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the dog days
1. The period in the summer often thought to be hottest, usually considered to be July 3 to August 11. In ancient times, people associated the heat during this period with the concurrent rising of Sirius, nicknamed "the dog star." The phrase is a translation of the Latin dies caniculares, meaning "dog star days." As a kid, I loved lounging in the swimming pool during the dog days of summer.
2. By extension, a period of lethargy, inactivity, or stagnation. We're in the dog days of our fiscal year, and unfortunately we'll just have to make up for it during the holiday season.
Farlex Dictionary of Idioms. © 2015 Farlex, Inc, all rights reserved.
Hot, sultry summer weather; also, a period of stagnation. For example, It's hard to get much work done during the dog days, or Every winter there's a week or two of dog days when sales drop dramatically. The term alludes to the period between early July and early September, when Sirius, the so-called Dog Star, rises and sets with the sun. The ancient Romans called this phenomenon dies caniculares, which was translated as "dog days" in the first half of the 1500s.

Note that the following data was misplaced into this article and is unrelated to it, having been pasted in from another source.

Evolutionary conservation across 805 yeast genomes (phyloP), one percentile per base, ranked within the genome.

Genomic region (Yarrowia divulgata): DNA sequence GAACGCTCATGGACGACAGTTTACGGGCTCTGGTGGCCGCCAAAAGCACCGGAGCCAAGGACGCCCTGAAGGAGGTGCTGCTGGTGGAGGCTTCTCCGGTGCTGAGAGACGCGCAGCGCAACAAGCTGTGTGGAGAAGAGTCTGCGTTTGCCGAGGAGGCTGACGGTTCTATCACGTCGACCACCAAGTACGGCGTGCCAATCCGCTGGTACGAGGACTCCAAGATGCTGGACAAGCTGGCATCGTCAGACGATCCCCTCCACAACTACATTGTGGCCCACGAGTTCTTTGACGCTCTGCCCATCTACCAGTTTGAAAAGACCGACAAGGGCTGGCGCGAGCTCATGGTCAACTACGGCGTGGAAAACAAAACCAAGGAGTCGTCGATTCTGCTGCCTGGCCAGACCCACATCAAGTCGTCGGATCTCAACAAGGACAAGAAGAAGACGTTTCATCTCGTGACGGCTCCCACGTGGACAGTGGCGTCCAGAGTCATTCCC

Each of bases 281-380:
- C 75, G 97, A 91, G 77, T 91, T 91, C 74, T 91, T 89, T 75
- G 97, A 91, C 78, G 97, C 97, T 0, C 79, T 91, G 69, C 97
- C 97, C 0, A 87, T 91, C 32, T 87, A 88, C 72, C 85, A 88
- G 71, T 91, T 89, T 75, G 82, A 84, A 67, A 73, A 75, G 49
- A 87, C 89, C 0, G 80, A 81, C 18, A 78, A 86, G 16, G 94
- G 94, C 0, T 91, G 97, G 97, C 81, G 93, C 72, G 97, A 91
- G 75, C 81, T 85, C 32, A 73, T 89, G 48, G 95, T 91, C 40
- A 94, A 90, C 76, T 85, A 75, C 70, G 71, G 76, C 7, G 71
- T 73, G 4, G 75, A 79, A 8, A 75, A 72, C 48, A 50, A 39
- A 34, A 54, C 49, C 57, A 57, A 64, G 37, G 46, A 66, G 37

The American Heritage® Dictionary of Idioms by Christine Ammer. Copyright © 2003, 1997 by The Christine Ammer 1992 Trust. Published by Houghton Mifflin Harcourt Publishing Company. All rights reserved.
1. Dog days are the hottest days of the year that occur in July and August in the northern hemisphere. In the country, midsummer marks the final burst of activity before the lazy, dog days of July and August. Note: The ancient Romans named these days `dies caniculares' or `dog days' because the Dog Star, Sirius, could be seen in the morning sky at this time of year. They believed that the combination of Sirius and the sun produced very hot weather.
2. The dog days of something is the end of the period in which it exists, when it is no longer successful or popular. He was a minister in the dog days of John Major's government.
Collins COBUILD Idioms Dictionary, 3rd ed. © HarperCollins Publishers 2012
The hottest days of summer. This cliché is a literal translation from the Latin caniculares dies. The ancient Romans ascribed the apex of summer heat to the ascendancy of the dog star, or Sirius. The brightest star in the heavens, it is located in the constellation Canis Major, meaning “big dog.” Although modern meteorologists may scoff, the term has survived for nearly two thousand years.
The Dictionary of Clichés by Christine Ammer Copyright © 2013 by Christine Ammer